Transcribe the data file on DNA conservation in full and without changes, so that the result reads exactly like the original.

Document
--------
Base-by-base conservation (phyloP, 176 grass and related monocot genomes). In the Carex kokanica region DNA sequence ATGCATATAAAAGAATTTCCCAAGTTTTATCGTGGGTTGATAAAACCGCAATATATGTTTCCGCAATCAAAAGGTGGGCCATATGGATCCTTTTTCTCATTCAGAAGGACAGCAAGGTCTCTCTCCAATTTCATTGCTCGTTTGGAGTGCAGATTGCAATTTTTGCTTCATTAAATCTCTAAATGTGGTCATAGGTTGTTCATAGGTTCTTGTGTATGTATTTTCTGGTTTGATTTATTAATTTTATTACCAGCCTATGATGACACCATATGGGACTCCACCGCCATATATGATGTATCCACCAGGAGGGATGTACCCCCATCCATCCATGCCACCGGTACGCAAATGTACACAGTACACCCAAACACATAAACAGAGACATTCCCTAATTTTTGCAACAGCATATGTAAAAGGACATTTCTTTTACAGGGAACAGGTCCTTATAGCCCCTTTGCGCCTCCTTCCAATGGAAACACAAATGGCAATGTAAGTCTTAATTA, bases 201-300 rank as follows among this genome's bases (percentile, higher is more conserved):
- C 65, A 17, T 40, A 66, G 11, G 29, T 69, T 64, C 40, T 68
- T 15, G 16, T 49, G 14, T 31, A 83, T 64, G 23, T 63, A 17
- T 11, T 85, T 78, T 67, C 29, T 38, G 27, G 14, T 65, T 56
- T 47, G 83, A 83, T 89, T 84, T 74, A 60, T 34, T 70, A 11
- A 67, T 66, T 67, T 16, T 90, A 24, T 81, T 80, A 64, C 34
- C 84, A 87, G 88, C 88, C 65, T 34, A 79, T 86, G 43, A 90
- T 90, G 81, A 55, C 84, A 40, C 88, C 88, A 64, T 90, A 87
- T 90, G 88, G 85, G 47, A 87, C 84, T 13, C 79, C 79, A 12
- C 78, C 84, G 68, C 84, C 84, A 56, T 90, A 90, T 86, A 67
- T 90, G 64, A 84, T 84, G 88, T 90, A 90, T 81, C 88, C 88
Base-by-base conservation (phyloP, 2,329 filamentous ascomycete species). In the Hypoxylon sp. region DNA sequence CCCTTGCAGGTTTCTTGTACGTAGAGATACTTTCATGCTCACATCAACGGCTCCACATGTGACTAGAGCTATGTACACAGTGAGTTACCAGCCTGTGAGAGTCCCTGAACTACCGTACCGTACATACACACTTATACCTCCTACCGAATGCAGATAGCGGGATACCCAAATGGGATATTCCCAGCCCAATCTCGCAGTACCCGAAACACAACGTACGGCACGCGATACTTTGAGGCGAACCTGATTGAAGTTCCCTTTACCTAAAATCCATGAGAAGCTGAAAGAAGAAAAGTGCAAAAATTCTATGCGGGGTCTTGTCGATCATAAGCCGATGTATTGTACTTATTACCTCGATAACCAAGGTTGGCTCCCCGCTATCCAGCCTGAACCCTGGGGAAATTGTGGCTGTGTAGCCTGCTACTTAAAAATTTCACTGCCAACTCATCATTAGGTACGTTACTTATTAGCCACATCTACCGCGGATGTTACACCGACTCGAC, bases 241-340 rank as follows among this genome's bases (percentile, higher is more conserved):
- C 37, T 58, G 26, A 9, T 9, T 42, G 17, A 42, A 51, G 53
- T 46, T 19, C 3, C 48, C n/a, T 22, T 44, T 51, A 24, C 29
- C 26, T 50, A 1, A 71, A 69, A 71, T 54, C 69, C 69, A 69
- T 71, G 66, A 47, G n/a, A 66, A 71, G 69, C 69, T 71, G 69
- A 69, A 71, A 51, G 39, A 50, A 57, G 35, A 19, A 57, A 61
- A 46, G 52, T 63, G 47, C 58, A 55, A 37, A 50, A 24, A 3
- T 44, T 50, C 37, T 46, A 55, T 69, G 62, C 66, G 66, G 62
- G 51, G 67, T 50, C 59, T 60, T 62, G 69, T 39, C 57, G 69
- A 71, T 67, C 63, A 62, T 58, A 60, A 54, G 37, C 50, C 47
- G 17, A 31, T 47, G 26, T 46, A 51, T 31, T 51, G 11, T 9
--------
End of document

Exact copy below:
Base-by-base conservation (phyloP, 176 grass and related monocot genomes). In the Carex kokanica region DNA sequence ATGCATATAAAAGAATTTCCCAAGTTTTATCGTGGGTTGATAAAACCGCAATATATGTTTCCGCAATCAAAAGGTGGGCCATATGGATCCTTTTTCTCATTCAGAAGGACAGCAAGGTCTCTCTCCAATTTCATTGCTCGTTTGGAGTGCAGATTGCAATTTTTGCTTCATTAAATCTCTAAATGTGGTCATAGGTTGTTCATAGGTTCTTGTGTATGTATTTTCTGGTTTGATTTATTAATTTTATTACCAGCCTATGATGACACCATATGGGACTCCACCGCCATATATGATGTATCCACCAGGAGGGATGTACCCCCATCCATCCATGCCACCGGTACGCAAATGTACACAGTACACCCAAACACATAAACAGAGACATTCCCTAATTTTTGCAACAGCATATGTAAAAGGACATTTCTTTTACAGGGAACAGGTCCTTATAGCCCCTTTGCGCCTCCTTCCAATGGAAACACAAATGGCAATGTAAGTCTTAATTA, bases 201-300 rank as follows among this genome's bases (percentile, higher is more conserved):
- C 65, A 17, T 40, A 66, G 11, G 29, T 69, T 64, C 40, T 68
- T 15, G 16, T 49, G 14, T 31, A 83, T 64, G 23, T 63, A 17
- T 11, T 85, T 78, T 67, C 29, T 38, G 27, G 14, T 65, T 56
- T 47, G 83, A 83, T 89, T 84, T 74, A 60, T 34, T 70, A 11
- A 67, T 66, T 67, T 16, T 90, A 24, T 81, T 80, A 64, C 34
- C 84, A 87, G 88, C 88, C 65, T 34, A 79, T 86, G 43, A 90
- T 90, G 81, A 55, C 84, A 40, C 88, C 88, A 64, T 90, A 87
- T 90, G 88, G 85, G 47, A 87, C 84, T 13, C 79, C 79, A 12
- C 78, C 84, G 68, C 84, C 84, A 56, T 90, A 90, T 86, A 67
- T 90, G 64, A 84, T 84, G 88, T 90, A 90, T 81, C 88, C 88
Base-by-base conservation (phyloP, 2,329 filamentous ascomycete species). In the Hypoxylon sp. region DNA sequence CCCTTGCAGGTTTCTTGTACGTAGAGATACTTTCATGCTCACATCAACGGCTCCACATGTGACTAGAGCTATGTACACAGTGAGTTACCAGCCTGTGAGAGTCCCTGAACTACCGTACCGTACATACACACTTATACCTCCTACCGAATGCAGATAGCGGGATACCCAAATGGGATATTCCCAGCCCAATCTCGCAGTACCCGAAACACAACGTACGGCACGCGATACTTTGAGGCGAACCTGATTGAAGTTCCCTTTACCTAAAATCCATGAGAAGCTGAAAGAAGAAAAGTGCAAAAATTCTATGCGGGGTCTTGTCGATCATAAGCCGATGTATTGTACTTATTACCTCGATAACCAAGGTTGGCTCCCCGCTATCCAGCCTGAACCCTGGGGAAATTGTGGCTGTGTAGCCTGCTACTTAAAAATTTCACTGCCAACTCATCATTAGGTACGTTACTTATTAGCCACATCTACCGCGGATGTTACACCGACTCGAC, bases 241-340 rank as follows among this genome's bases (percentile, higher is more conserved):
- C 37, T 58, G 26, A 9, T 9, T 42, G 17, A 42, A 51, G 53
- T 46, T 19, C 3, C 48, C n/a, T 22, T 44, T 51, A 24, C 29
- C 26, T 50, A 1, A 71, A 69, A 71, T 54, C 69, C 69, A 69
- T 71, G 66, A 47, G n/a, A 66, A 71, G 69, C 69, T 71, G 69
- A 69, A 71, A 51, G 39, A 50, A 57, G 35, A 19, A 57, A 61
- A 46, G 52, T 63, G 47, C 58, A 55, A 37, A 50, A 24, A 3
- T 44, T 50, C 37, T 46, A 55, T 69, G 62, C 66, G 66, G 62
- G 51, G 67, T 50, C 59, T 60, T 62, G 69, T 39, C 57, G 69
- A 71, T 67, C 63, A 62, T 58, A 60, A 54, G 37, C 50, C 47
- G 17, A 31, T 47, G 26, T 46, A 51, T 31, T 51, G 11, T 9